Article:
In Castle Waiting, Linda Medley delightfully tells some new fairy tales. Some of the tales are reminiscent of traditional fairy tales, but most of them are original in some clever way.
Castle Waiting is a rundown castle that is a refuge for a small community of outcast creatures. It is a place for acceptance, and learning the stories of the remarkable characters in the castle helps us to do so.
I found a quote from Linda Medley on Wikipedia (I don’t have this afterward in my volume). She says:
Castle Waiting was first conceived in 1984, when I was studying folklore and children’s book illustration in college. I had filled a sketchbook with character designs, intending to do my own ‘take’ on some of the classic Grimm’s fairy tales. What really fascinated me were the background characters — their unexplained pasts, and their often unresolved fates.
— from the afterword to Castle Waiting: The Curse of Brambly Hedge (1996).
It is these back stories that are so much fun, and I’m sad that Castle Waiting only told a few of their stories. There’s the lady Jain, who fled her abusive husband to have her child (a baby who has a pig’s nose and ears). There’s Sister Peace, a bearded nun. There’s Rackham, who has a stork’s head. And there are so many more people and animals and sprites to make the castle interesting.
When I finished, I felt disappointed that most of the people were only barely introduced (i.e., I only learned a few of their “back stories”), and it is only as I’m writing these thoughts that I found that this is a continuing series! Linda Medley is writing the back stories of all the people living at Castle Waiting! Now I want to go read the next in the series! And my library doesn’t have any of them! Does anyone know when the second volume will be published in hardcover? My library probably won’t get it before then.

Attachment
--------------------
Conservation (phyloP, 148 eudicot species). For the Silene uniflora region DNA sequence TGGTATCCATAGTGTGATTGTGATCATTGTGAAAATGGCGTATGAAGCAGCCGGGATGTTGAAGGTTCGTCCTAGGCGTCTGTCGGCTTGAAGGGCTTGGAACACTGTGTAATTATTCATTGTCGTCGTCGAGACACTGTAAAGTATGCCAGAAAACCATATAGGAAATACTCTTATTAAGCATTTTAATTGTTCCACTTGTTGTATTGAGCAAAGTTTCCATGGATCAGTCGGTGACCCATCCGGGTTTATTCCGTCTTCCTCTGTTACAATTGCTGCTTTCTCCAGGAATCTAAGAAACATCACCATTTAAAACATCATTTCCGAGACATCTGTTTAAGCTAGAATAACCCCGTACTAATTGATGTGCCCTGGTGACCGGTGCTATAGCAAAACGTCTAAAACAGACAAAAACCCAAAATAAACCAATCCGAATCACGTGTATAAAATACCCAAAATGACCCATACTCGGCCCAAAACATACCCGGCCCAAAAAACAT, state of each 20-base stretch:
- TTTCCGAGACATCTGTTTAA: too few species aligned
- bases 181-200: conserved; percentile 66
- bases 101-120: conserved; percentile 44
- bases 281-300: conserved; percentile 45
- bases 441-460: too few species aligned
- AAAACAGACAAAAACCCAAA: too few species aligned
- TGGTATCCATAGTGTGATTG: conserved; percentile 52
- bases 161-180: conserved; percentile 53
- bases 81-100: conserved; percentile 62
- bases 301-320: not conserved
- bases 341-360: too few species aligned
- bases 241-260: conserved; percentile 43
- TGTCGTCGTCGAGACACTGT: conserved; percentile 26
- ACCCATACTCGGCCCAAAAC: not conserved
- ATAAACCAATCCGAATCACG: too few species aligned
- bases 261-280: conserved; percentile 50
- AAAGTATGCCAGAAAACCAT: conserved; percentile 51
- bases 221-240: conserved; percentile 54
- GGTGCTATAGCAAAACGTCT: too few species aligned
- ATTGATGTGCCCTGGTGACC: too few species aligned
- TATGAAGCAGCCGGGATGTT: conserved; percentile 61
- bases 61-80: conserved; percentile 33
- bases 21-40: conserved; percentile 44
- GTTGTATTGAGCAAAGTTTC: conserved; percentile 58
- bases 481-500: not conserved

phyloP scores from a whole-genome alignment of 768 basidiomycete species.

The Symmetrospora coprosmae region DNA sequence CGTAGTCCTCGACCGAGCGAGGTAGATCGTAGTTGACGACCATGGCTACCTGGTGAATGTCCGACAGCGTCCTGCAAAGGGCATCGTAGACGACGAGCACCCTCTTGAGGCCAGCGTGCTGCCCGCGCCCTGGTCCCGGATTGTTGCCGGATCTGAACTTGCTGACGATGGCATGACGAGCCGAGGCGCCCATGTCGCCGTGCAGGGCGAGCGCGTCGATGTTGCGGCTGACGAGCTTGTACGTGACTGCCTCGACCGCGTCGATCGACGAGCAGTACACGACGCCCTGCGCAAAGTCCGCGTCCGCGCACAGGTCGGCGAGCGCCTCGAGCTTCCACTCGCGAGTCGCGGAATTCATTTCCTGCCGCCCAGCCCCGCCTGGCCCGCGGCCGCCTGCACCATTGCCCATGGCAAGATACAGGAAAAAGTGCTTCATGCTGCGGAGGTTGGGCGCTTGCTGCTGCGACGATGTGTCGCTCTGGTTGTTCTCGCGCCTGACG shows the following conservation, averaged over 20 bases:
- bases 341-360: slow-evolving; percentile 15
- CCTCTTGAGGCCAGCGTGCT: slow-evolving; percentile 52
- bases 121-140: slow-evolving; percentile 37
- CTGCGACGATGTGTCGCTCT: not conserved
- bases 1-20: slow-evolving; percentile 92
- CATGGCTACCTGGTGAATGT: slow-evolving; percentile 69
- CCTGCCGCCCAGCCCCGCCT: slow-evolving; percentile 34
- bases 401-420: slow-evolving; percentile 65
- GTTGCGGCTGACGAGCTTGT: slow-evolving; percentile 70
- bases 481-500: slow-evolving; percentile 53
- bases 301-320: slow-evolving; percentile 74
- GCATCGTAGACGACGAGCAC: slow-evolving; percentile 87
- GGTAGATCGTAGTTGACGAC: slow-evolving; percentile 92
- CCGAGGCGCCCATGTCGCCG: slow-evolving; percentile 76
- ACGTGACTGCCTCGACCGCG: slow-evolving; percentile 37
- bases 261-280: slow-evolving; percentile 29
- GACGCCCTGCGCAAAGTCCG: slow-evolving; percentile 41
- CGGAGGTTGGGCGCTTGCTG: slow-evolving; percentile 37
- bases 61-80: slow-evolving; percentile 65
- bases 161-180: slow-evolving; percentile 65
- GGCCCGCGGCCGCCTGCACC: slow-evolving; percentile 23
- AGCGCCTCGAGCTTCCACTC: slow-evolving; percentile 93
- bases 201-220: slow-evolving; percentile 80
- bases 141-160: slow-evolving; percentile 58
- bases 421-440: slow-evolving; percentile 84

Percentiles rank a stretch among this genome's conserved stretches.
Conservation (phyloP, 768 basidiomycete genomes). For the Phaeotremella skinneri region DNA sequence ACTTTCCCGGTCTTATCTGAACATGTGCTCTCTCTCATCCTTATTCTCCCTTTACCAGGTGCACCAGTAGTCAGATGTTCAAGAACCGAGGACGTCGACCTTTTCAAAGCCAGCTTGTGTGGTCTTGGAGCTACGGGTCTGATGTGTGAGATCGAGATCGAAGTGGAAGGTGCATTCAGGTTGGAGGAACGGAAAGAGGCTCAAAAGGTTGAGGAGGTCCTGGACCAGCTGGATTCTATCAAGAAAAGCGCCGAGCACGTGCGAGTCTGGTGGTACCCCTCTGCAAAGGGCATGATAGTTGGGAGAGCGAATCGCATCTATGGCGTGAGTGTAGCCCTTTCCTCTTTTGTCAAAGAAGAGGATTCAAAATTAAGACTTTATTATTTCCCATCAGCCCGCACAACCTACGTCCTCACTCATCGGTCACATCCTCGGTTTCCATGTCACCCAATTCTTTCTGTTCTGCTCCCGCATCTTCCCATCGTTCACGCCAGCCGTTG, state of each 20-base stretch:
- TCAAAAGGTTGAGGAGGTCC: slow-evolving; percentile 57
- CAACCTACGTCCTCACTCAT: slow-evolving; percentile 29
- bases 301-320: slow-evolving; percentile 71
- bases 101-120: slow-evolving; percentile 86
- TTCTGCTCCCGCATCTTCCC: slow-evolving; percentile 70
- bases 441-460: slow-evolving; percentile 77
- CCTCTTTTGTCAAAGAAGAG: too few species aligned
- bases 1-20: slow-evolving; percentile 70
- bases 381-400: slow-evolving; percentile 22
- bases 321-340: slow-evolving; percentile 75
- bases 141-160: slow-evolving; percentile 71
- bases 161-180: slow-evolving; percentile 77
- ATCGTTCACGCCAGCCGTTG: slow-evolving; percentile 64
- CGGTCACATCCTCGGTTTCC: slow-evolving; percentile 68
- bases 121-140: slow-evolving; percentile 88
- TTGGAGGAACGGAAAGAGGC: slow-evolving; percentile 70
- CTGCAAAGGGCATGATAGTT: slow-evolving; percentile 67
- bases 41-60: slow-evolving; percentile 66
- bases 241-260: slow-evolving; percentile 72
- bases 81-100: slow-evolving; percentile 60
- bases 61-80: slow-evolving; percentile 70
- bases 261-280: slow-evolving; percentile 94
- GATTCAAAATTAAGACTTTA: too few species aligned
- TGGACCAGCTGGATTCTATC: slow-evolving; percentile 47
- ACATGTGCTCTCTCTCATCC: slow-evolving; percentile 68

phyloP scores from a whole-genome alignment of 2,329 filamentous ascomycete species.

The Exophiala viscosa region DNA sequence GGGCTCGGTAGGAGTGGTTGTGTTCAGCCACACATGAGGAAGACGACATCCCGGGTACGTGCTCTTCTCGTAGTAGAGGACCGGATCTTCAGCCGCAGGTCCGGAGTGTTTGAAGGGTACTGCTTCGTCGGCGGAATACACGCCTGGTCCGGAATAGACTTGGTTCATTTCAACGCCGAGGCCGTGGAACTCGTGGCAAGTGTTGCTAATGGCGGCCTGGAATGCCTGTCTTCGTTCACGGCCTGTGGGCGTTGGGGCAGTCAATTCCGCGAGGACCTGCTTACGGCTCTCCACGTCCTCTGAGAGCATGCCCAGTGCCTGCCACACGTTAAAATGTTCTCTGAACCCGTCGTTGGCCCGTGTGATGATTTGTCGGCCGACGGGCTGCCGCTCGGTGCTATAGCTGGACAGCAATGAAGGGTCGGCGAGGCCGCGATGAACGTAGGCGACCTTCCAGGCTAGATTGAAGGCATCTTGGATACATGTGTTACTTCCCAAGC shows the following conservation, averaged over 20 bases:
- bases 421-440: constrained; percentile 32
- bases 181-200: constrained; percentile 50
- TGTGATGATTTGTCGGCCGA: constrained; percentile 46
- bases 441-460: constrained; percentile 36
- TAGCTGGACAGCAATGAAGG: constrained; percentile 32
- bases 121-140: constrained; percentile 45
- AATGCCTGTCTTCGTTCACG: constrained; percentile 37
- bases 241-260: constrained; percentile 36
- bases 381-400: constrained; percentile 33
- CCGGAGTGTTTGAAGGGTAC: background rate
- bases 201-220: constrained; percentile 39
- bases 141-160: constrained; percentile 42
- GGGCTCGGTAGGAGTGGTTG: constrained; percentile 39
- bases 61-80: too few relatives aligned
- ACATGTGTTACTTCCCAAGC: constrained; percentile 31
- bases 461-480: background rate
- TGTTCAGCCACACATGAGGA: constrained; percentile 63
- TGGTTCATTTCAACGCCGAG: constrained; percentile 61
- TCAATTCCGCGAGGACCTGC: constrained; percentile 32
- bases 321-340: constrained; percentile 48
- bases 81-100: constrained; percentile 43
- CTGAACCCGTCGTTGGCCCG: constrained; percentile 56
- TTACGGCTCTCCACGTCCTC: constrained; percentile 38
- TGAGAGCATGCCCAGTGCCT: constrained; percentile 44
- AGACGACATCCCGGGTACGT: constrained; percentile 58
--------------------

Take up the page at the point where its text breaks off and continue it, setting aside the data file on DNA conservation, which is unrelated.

As I said, I do admit that because I didn’t realize that this book is a continuing story, I felt like the book shifted in tone from the first half to the second. While I delighted in the stories of the first half, I found the second half a little bit dull, and I missed learning more about Lady Jain. I wanted to know about all the people, not just about Sister Peace, which was the focus of the second half. I was actually disappointed when I set the book down, because I felt it had a great start and an unsatisfying conclusion. I’m glad to hear that I can learn about the others characters, from Iron Henry to Chess the horse. If you read it realizing it is a serial, you may not be as disappointed as I was.
Despite the large number of pages to this book, it’s a quick read. I read Castle Waiting in two nights, about 1 ½ hours each time. I look forward to giving more graphic novels and comics a try.
Now, maybe you can tell me: What is the difference between a graphic novel and a comic? Is this one a comic because it’s a serial? Are graphic novels, on the other hand, always self-contained?
- Things Mean A Lot (a review that got me to read it)
- A Striped Armchair (a review that got me to read it)
- The Written World
- The Shady Glade
- Book Nut
- You Can Never Have Too Many Books
- Rhinoa’s Ramblings
- A Chair, A Fireplace, & A Tea Cosy
If you have reviewed Castle Waiting on your blog, leave a link in the comments and I’ll add it here.